Snake Tape Vine Stephania Japonica Seeds
Snake Tape Vine Stephania Japonica Seeds

Snake Tape Vine Stephania Japonica Seeds

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Snake Tape Vine Stephania Japonica Seeds

Packet of 25+ seeds from this Australian native vine.

The natural distribution in Australia is from WA, NT and in most parts of QLD.

Overseas it is found in India, Nepal, New Guinea, Taiwan, China, Japan, Indonesia, Vietnam and most of SE Asia for that matter, in everything from sandy coastal scrub, sparse dry rocky bushland, and moist humid fertile rainforest.

Very hardy and adaptable fellow indeed!

The birds love it, and where I originally found it the rainbow fish were sitting underneath the branch waiting for the ripe red berries to fall in the water.

It got a bit of a bad wrap years ago, as it was said to be poisonous to cattle(like a lot of other native plants since found innocent), but when they actually did the studies, (using amounts much higher than would ever be encountered naturally) the studies did not back it up, finding no measurable negative long term effects, and that was even when feeding huge quantities.

It does, however, have a remarkable potential as a pain relief medicine and as a potent anti-inflammatory, but that said, I do not know anyone who has personally used it in anyway. If you have first hand experience or traditional knowledge of use I would love to hear about it. As always happy to keep it unpublished if you prefer. Contact me.

I do not have any intentions of ingesting this plant in any way and I do not recommend of encourage you guys to do so either. If your plan is ingestion, in any way, do not buy it from me. I do not need the drama if you bloody die!!!

Anyway, if you search Google scholar for Stephania Japonica there are the results of all sorts of animal tests they have done on the plants and here is an example>

The results of the test showed that the 500 mg/kg ethanolic extract leaves of S.Japonica leaves exhibit highly significant (P < 0.001) inhibition of writhing reflex by 41.47% while the standard drug diclofenac sodium(“Voltarin” name brand) inhibition as found to be 45.02% at a dose of 25 mg/kg body weight.

In other words they gave some mice pain killers, they gave some mice a crude extract from this plant, and they gave some mice nothing.

They then caused the mice huge amounts of pain and measure how long it took for them to stop thrashing around and kicking their poor little legs.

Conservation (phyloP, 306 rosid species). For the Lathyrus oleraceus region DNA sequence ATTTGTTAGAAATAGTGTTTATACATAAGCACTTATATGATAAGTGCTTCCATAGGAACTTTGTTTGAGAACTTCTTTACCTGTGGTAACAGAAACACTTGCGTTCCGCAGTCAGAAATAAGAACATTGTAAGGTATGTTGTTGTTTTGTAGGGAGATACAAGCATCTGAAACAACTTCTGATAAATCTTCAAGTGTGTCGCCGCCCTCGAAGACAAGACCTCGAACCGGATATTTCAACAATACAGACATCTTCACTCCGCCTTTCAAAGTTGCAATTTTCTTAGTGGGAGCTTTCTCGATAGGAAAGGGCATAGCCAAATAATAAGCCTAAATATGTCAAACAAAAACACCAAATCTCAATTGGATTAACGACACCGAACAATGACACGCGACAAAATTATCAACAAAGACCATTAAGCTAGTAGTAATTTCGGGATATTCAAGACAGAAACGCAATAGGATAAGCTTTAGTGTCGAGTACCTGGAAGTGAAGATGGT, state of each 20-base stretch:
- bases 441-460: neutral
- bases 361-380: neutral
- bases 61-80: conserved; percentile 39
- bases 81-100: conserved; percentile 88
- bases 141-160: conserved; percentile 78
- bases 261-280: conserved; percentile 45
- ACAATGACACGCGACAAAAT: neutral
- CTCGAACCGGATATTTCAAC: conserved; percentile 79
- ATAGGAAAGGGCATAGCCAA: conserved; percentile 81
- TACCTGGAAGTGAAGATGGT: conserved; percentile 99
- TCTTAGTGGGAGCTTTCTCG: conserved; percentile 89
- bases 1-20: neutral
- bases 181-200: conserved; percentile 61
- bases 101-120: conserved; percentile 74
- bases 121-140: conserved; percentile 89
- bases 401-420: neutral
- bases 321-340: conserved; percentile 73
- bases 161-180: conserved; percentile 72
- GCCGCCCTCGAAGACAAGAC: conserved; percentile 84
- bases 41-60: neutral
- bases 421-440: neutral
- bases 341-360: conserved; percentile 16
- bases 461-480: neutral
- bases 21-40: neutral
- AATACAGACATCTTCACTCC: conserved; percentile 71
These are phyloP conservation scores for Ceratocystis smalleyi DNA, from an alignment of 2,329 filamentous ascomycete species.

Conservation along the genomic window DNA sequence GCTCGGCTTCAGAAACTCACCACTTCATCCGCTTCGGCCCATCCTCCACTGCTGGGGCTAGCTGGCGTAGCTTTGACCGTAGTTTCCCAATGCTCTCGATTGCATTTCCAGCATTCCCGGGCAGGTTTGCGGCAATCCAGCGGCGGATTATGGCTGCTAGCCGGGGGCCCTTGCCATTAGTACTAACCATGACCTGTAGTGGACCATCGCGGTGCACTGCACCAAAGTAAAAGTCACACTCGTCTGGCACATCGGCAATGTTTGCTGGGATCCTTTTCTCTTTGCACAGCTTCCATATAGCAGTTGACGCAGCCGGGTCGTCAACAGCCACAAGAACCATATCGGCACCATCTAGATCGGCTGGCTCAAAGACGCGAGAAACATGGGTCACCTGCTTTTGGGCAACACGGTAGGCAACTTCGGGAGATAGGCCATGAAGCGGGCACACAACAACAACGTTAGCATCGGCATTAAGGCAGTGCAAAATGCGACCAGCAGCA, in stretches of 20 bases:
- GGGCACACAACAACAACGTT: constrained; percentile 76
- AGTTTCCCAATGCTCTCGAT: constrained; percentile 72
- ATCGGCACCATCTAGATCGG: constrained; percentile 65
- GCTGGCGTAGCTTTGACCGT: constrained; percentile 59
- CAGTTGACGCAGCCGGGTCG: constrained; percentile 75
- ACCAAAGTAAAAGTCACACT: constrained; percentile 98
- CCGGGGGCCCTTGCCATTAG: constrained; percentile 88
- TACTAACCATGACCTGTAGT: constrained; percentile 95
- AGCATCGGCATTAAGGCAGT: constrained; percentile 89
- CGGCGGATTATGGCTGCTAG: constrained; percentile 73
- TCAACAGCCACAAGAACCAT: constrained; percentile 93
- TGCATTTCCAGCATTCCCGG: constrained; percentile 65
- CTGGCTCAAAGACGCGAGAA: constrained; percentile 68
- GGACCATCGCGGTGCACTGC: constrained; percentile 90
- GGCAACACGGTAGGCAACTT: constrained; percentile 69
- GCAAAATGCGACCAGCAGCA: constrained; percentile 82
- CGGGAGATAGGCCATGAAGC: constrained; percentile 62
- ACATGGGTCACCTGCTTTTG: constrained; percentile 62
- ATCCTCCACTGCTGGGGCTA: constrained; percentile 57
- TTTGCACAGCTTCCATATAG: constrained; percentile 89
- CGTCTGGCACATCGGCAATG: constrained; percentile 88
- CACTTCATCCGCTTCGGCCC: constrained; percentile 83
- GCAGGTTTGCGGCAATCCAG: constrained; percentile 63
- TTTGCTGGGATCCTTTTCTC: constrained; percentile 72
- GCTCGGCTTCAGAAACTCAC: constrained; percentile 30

The Stephania japonica extract was nearly as effective as standard pain meds. To make the extract all they did was soak the material in ethanol, then filter it, and evaporate it. The gummy resinous stuff left behind was fed mixed with water to the mice.

Amazing hey!

In many countries it has a long and varied history of use, often to relieve pain(due to the naturally occurring chemical “Hasubanonine”, which is structurally similar to Morphinan). Extensive study has isolated the alkaloid hasubanonine, which was tested against opiate-withdrawal with positive results.

Not only that, in Japan and Taiwan the berries were used as a drink to treat malaria and in Indonesia the roots are used to provide relief in stomach aches.

The whole plant was used elsewhere to cure itches, and in Ayurveda, it is one of the three plants used as sources of “Patha,” which is used in the treatment of urinary and heart related disorders.

In India it has also been used for skin sores, ulcers, furuncles, snake bites, stomach pain, leg edema, fever, diarrhea and dyspepsia.

I do not know the dose rate or methods for use of this plant(but would love to have the information) and do not recommend ingestion in any way.

I say again, don’t bloody eat it!

The reason I grow it is it looks really cool, and I hadn’t even heard of it before, despite its huge potential as a medicine.

It is a local native to my area(lots of places used to have it) and I believe it needs protecting. It looks beautiful, despite my average pictures and the birds love it.

Perfect to grow along a fence, or up a small tree or shrub, and its non-aggressive nature means it won’t take over the way some imported species can.

Lots of different names, in lots of places, here are a few.

Stephania corymbosa, Stephania hernandifolia, Menispermum japonicum, Cocculus japonicus, Menispermum japonicum, Cissampelos hemandifolia, Cissampelos psilophylla, Tubuki lota, Akanadi, Kanadi, Chhotopard, Khaarkha, patakkilannu, Thangga-uri angouba, Batule paat, Rajapatha, Moonseed, Malabuta, Qian jin teng, snake vine, Lektan, Malabuta, Maratugi, Thousand gold metal, Akanadi, Nimuka, Maknadi, Areuy geureung, Kepleng, Ginato bobudo, Kon pit, Pang pon, Tap tao, Thin kim dang, day loxi tieen, and moon seed.

It germinated fine for me after about a month or two, and now I have a heap planted out in the places I have pulled corky passionfruit out. Had a heap planted out near the creek, but that last lot of flooding wiped them out. Went back the other day and most of them have started to reshoot from the roots which is handy!

I just used my standard potting soil mix, planted close to the surface, and watered every few days.

That’s about all I can tell you really, but if you have a look around there are a lot of studies out there about this fella, and it is starting to be promoted more as an ornamental by LandCare organisations and revegetation groups.

Rightly so too, it’s a real beauty!

Grown by me and the Mrs (hopefully it may be wild harvested from our property too in the future), no chems no nasties, no problems!!!